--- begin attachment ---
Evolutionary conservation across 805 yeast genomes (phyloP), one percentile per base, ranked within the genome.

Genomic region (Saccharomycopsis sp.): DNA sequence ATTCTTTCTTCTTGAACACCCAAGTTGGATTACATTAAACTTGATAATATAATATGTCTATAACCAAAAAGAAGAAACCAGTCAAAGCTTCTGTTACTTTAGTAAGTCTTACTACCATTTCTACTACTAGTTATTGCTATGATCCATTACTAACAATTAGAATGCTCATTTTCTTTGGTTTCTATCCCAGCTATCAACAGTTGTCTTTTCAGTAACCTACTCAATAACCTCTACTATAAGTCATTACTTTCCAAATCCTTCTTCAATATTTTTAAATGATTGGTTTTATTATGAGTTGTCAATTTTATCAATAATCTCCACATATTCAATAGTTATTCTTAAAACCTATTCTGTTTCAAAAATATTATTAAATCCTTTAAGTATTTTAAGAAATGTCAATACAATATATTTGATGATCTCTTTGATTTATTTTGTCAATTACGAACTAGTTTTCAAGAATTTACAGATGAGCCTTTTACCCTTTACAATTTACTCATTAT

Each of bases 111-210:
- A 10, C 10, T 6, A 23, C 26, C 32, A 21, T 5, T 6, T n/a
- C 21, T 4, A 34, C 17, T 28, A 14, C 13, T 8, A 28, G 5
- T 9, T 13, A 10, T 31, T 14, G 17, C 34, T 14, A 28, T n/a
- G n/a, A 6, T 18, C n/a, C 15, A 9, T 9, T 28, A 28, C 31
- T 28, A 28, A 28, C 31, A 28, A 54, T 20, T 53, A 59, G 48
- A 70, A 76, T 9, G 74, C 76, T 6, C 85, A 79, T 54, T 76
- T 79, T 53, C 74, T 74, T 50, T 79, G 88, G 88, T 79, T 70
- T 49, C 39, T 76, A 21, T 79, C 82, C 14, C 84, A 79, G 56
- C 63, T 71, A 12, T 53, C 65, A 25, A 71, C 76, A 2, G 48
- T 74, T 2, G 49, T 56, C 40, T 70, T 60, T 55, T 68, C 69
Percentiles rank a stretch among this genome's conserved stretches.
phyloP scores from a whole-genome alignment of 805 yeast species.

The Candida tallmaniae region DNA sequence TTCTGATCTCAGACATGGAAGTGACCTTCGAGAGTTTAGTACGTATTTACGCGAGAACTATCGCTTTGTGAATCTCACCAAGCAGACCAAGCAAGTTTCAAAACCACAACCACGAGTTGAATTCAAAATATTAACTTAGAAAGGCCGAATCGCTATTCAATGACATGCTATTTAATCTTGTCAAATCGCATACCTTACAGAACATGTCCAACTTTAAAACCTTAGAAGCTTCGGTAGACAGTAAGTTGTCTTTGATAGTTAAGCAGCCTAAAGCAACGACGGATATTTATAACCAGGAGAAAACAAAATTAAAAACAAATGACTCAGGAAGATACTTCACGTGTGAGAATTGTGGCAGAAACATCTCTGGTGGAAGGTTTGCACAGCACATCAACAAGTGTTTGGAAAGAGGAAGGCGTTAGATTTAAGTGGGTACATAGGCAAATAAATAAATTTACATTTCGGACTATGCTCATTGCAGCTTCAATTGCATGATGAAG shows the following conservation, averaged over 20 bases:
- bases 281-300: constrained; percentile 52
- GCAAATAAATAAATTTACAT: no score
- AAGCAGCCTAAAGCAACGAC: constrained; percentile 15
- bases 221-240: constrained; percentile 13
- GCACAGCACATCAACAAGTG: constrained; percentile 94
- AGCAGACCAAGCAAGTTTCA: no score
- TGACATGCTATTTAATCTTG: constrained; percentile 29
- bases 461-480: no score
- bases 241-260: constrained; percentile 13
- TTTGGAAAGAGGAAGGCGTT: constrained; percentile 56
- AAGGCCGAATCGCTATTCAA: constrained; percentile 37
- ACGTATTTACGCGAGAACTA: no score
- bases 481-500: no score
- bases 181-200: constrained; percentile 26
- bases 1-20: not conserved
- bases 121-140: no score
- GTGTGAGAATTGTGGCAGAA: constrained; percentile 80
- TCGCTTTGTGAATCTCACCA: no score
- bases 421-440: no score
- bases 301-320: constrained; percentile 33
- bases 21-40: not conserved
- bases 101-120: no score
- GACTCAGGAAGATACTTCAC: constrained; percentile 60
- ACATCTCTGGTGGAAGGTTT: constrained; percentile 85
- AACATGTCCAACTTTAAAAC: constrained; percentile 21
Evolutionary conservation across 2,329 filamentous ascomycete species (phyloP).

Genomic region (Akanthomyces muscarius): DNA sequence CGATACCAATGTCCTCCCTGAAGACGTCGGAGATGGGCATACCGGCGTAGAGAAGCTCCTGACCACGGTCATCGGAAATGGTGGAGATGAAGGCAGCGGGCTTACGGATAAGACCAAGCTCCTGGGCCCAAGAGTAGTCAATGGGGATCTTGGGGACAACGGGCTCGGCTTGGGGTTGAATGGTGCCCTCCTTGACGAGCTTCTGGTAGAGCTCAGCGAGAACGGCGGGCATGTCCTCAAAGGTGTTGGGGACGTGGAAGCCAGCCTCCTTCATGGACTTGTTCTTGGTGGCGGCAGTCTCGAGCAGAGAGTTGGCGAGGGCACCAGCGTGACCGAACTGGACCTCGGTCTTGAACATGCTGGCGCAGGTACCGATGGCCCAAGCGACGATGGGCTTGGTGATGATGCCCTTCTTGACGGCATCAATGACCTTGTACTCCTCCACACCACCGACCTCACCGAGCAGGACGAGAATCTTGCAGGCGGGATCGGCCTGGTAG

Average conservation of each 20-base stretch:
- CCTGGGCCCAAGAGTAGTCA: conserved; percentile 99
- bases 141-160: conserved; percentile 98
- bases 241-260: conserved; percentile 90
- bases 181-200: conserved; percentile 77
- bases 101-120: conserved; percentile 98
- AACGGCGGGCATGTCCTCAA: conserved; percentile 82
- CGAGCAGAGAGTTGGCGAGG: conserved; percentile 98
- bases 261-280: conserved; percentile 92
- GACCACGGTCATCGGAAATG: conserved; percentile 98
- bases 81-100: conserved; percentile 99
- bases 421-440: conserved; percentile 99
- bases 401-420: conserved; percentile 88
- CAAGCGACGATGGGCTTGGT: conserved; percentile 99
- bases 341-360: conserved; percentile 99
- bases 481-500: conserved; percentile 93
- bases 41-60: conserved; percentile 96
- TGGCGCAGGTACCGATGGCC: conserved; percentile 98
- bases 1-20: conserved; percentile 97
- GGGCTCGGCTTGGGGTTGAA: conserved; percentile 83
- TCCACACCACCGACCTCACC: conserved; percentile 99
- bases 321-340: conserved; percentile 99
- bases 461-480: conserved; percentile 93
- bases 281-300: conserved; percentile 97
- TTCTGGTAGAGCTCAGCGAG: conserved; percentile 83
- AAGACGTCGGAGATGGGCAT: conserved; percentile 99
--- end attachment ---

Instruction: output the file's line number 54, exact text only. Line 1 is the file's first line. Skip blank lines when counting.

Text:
- bases 81-100: conserved; percentile 99